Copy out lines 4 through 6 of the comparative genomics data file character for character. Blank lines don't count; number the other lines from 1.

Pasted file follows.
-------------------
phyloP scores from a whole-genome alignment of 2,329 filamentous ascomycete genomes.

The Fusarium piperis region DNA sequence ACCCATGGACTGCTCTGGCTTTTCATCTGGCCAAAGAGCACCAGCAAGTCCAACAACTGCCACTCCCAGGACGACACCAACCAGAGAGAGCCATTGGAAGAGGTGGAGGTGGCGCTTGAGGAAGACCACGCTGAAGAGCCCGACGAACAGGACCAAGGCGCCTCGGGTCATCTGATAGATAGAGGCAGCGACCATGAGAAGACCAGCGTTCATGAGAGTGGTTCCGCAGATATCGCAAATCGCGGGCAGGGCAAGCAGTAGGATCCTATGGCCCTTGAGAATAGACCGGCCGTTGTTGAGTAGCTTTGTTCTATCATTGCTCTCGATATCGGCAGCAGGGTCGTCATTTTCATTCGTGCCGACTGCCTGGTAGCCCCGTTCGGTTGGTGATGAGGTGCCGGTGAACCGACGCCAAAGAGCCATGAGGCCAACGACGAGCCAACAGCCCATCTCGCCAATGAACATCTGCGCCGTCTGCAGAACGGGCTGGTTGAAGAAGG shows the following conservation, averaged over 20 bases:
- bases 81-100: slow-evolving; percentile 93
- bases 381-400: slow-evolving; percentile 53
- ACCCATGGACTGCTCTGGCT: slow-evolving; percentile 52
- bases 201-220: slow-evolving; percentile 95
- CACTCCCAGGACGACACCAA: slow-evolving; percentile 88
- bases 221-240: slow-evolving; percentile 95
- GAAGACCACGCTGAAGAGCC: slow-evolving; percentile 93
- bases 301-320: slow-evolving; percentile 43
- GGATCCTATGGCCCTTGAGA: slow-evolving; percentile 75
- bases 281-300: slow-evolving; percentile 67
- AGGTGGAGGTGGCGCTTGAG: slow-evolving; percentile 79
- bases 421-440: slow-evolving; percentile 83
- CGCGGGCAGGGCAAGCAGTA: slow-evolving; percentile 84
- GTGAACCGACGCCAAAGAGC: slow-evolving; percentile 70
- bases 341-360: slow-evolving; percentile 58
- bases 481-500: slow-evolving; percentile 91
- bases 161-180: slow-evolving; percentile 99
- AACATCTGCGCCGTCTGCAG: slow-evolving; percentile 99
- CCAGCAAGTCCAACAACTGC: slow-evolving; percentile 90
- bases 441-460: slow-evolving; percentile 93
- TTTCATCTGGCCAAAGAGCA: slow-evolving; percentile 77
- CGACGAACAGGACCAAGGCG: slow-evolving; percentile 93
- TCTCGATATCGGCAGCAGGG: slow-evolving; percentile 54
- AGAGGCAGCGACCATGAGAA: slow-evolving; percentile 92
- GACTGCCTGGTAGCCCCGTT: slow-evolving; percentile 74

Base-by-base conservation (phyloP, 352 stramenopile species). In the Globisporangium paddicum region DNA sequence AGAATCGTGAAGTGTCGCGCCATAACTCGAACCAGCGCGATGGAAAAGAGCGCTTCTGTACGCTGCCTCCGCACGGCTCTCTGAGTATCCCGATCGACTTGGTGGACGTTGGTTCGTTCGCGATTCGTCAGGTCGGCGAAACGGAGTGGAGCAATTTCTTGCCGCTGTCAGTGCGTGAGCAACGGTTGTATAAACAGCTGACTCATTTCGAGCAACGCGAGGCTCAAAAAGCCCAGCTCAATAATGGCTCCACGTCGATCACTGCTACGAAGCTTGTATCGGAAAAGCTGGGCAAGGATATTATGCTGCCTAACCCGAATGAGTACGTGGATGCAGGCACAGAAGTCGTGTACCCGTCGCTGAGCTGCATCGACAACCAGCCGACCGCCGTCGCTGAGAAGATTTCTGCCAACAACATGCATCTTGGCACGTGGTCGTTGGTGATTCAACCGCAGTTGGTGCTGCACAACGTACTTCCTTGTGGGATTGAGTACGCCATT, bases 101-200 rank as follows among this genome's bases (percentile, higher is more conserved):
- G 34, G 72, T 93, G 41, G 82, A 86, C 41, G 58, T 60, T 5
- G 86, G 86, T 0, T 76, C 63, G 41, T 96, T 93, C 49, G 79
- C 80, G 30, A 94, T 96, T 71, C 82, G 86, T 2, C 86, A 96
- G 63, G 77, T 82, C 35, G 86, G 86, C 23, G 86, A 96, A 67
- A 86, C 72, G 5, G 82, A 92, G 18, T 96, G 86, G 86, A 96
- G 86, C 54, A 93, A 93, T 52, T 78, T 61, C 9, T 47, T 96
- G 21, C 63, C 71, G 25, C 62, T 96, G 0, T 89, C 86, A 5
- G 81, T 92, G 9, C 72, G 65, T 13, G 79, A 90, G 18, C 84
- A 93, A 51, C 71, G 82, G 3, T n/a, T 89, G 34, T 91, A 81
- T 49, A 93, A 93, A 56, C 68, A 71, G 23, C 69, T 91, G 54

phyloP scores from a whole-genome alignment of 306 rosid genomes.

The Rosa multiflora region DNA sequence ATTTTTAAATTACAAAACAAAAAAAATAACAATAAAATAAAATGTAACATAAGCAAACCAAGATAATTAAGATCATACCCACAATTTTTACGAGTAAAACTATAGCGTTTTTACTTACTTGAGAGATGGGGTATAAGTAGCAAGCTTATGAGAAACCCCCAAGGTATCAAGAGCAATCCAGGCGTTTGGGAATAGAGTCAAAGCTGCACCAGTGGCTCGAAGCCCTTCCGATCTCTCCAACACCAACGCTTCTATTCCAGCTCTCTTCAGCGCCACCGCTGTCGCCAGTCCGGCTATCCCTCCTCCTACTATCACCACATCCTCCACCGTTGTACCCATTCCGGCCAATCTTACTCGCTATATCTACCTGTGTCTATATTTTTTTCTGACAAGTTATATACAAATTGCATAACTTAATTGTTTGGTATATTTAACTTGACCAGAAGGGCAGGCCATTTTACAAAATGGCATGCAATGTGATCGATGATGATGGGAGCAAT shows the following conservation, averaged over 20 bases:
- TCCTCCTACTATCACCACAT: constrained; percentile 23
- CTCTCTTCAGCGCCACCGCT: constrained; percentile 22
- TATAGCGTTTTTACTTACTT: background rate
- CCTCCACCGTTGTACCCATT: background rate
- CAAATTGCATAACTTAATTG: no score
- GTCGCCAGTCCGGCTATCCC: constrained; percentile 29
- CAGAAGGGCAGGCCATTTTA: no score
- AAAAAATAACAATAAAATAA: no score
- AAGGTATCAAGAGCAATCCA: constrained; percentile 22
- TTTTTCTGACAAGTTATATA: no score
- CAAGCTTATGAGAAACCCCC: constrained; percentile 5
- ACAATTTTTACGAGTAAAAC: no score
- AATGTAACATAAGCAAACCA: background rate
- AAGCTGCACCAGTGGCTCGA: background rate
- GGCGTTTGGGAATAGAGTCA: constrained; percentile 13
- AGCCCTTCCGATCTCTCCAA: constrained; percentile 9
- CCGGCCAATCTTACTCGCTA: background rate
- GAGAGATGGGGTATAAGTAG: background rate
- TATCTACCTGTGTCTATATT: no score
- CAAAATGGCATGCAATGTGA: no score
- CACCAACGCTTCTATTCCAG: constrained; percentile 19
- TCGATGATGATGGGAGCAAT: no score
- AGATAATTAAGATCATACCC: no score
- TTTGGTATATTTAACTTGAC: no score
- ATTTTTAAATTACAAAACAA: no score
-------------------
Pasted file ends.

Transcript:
- bases 381-400: slow-evolving; percentile 53
- ACCCATGGACTGCTCTGGCT: slow-evolving; percentile 52
- bases 201-220: slow-evolving; percentile 95